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ATC’s ‘Cabaret’ hits contemporary notes

Sean Patrick Doyle (center) and the company of Arizona Theatre Company’s ‘Cabaret’ in rehearsal. Photo courtesy Arizona Theatre Company

Cabaret,” on stage at the Arizona Theatre Company in Tucson through Dec. 29, “has toe-tapping, show-stopping musical numbers,” says Sara Bruner, who is directing the ATC production. “It’s wildly entertaining … but it also has real meaning.”

It’s such a famous show — there’s Bob Fosse’s 1973 film, the original 1966 Broadway musical, and a renowned 1998 revival, among others — that many people are familiar with the plot, which in the stage version brings together American author Cliff Bradshaw, English cabaret performer Sally Bowles, and the seedy Kit Kat Klub in Berlin during the waning days of the Weimar Republic, as the Nazis are beginning their rise to power.

“Cabaret is so beautiful and vital; it stays resonant,” says Bruner. “It remains a piece that at almost any point in time offers some sense of self-reflectivity on a really deep level in both a political way and also in a personal way.”

Bruner’s direction honors the past versions, but she isn’t seeking to recreate them. Instead, she uses them as a jumping-off point to explore how to present the play at this moment in time.

“So much of my career has been acting in Shakespeare plays,” she says, so for her, it’s all about the text.

While you can’t take a blueprint of Weimar Germany in 1930 and match it up with America in 2019, “there are things that feel familiar,” she says.

“There are lines in the play that you think, ‘My God, this sounds like it was written yesterday,’” Bruner says. “So we try to pull those things out and serve them up so the audience can hear them and enjoy them … and hopefully be moved by them.”

Sean Patrick Doyle, a Broadway, TV, and film actor who plays the emcee of the Kit Kat Klub in the ATC production says it is his job “to capture all the bawdiness and humor and extravagance of the Weimar era. But also because ‘Cabaret’ is in that time, coming off the censorship of the Kaiser Wilhelm era, they were allowed to finally, in clubs, not just include bawdy humor and provocative dancing, but political satire.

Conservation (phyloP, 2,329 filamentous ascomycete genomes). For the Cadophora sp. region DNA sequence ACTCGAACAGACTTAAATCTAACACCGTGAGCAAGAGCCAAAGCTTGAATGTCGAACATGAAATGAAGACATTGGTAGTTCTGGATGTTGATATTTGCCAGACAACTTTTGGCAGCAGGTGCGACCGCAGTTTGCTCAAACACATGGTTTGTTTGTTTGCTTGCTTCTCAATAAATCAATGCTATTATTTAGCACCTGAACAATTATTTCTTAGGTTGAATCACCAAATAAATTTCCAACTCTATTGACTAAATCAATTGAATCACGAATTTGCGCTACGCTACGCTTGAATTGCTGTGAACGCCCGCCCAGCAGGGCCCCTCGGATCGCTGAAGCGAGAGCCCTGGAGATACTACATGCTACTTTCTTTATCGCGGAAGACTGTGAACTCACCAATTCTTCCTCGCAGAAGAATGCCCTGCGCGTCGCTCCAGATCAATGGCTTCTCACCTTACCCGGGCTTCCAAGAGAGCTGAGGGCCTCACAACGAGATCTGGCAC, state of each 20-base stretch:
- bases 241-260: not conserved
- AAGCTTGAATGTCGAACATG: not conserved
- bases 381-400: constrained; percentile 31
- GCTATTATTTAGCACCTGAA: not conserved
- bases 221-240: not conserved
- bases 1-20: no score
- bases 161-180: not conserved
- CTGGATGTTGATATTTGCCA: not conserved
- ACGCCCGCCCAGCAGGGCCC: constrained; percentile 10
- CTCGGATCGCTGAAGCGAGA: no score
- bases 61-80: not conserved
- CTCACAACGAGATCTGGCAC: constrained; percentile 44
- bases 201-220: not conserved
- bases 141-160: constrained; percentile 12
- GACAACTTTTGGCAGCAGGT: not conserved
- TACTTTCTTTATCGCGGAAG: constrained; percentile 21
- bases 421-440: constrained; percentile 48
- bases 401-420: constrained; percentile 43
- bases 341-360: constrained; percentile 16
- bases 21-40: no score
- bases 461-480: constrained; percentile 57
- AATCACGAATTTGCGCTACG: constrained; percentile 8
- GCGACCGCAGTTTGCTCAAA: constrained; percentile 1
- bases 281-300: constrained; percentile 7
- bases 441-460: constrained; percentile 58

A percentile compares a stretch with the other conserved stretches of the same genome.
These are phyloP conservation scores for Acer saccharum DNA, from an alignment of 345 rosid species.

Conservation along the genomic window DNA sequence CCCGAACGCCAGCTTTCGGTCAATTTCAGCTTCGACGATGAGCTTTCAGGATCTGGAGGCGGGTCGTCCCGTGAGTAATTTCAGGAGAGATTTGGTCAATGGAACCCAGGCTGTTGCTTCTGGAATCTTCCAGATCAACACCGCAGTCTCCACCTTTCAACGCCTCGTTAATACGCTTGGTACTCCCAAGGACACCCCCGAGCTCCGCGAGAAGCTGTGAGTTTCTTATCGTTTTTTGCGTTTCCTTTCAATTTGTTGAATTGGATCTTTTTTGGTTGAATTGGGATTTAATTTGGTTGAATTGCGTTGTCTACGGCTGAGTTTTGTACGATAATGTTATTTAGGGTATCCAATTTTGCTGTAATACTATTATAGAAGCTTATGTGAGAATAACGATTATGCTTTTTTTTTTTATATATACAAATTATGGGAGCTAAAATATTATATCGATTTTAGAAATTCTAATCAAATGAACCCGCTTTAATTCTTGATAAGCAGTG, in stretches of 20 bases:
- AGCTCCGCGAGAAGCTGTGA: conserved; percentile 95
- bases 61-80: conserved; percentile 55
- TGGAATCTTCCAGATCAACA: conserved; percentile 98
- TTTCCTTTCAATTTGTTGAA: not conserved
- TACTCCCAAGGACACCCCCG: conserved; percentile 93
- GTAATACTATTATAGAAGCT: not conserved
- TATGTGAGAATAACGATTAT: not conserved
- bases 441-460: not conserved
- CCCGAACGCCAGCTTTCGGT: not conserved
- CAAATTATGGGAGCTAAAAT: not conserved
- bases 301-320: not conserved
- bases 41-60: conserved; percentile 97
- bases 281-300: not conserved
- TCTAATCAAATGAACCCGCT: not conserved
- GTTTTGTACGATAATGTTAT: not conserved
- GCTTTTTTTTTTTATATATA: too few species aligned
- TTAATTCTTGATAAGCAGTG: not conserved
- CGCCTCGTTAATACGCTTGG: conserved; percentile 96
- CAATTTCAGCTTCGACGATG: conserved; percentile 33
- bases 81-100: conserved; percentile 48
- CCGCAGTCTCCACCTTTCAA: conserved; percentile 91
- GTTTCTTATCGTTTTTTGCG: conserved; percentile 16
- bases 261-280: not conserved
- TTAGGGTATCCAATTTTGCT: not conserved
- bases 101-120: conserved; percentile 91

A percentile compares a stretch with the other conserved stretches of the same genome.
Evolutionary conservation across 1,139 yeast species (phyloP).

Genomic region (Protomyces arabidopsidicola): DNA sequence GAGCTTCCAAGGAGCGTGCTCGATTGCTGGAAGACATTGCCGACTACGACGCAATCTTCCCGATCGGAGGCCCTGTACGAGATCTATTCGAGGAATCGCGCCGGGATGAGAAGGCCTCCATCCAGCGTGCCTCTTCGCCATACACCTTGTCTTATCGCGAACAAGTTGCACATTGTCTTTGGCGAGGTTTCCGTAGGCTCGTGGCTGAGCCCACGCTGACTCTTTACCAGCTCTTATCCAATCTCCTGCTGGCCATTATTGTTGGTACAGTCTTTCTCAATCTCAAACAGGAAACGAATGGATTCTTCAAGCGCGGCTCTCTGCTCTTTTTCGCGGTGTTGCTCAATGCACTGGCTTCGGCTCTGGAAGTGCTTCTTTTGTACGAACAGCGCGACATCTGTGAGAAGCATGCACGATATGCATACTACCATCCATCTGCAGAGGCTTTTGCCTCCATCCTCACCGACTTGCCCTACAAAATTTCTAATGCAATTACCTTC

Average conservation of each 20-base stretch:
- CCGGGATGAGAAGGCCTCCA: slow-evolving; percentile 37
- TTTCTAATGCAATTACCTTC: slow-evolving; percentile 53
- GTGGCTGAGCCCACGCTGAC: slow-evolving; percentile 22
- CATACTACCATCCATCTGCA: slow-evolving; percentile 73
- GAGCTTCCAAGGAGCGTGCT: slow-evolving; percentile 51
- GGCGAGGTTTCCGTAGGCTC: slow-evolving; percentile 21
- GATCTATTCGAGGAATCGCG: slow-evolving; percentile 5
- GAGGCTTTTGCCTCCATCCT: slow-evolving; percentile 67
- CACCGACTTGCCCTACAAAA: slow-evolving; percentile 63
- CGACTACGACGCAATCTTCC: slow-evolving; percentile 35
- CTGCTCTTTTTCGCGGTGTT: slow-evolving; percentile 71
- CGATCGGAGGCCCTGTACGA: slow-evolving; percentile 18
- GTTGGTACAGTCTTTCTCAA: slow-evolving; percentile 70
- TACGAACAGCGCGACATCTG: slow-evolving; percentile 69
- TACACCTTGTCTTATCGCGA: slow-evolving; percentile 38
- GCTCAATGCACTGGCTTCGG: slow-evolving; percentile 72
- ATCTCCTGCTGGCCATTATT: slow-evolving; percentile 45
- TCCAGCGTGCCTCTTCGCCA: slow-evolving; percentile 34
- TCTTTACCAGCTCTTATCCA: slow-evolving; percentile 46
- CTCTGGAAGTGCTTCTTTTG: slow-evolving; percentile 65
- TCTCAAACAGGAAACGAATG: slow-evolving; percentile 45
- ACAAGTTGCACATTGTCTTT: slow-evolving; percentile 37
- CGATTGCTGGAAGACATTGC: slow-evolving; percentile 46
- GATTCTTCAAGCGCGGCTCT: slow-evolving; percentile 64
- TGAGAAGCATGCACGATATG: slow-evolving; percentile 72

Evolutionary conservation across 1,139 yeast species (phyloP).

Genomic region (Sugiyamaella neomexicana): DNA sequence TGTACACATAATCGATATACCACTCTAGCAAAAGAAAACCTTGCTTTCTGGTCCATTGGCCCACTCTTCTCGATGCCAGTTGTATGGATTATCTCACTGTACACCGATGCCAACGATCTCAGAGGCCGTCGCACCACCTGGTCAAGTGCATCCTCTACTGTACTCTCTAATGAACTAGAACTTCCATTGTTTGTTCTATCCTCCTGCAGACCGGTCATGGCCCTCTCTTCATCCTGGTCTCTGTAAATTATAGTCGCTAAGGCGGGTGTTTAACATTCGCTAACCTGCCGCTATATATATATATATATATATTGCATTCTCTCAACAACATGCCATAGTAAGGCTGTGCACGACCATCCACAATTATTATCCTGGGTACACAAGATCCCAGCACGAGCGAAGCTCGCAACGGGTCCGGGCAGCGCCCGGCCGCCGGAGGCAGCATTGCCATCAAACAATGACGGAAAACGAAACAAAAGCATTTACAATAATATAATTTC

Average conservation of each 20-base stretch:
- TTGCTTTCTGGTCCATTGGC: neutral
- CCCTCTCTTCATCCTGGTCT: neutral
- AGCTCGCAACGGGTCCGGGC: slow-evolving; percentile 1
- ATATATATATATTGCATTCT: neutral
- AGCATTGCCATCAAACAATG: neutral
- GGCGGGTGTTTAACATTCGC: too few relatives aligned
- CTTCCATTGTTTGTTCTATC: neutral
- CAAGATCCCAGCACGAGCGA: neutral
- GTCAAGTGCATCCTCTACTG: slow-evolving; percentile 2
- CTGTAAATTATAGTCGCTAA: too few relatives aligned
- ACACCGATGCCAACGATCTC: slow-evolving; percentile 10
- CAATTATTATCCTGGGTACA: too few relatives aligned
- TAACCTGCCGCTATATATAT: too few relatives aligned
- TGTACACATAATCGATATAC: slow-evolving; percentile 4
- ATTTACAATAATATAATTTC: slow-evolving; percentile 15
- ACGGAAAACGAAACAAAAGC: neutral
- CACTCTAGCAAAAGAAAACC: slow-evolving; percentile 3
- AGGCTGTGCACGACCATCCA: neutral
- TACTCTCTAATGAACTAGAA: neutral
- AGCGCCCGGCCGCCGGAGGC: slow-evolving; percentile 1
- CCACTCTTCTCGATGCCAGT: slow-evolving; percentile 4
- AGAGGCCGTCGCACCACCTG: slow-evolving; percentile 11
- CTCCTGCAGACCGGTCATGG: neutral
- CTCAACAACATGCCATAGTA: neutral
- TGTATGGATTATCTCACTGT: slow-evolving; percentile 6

“We have a unique opportunity here to also comment on what’s happening currently politically so that it’s a double punch,” he says.

“‘Money,’ for instance, we’ve staged as kind of a comment on the 1% siphoning away money from the middle and lower classes,” he says, referring to one of the show’s iconic songs. “‘Two Ladies’ becomes a comment on toxic masculinity, through a vaudeville-burlesque lens.”

The entire show, he says, “comments on the dangers of apoliticism and apathy. That’s a lesson worth receiving.”

“‘Cabaret’ is undoubtedly one of the greatest musicals ever,” says ATC Artistic Director Sean Daniels, who adds that ATC, which will have a full live orchestra on stage, “is able to bring the best in our country to work with the best here.”

“In terms of artists,” says Daniels, “Sara Bruner is one of the hottest directors in the country, just coming off a smash hit at Oregon Shakespeare Festival. And Jaclyn Miller’s choreography wowed Arizona audiences last year during ‘The Music Man.’ With a diverse cast packed full of Broadway credits, it promises to be a ‘Cabaret’ and a night unlike any other.”

For tickets, visit www.arizonatheatre.org or call the Tucson box office at 622-2823.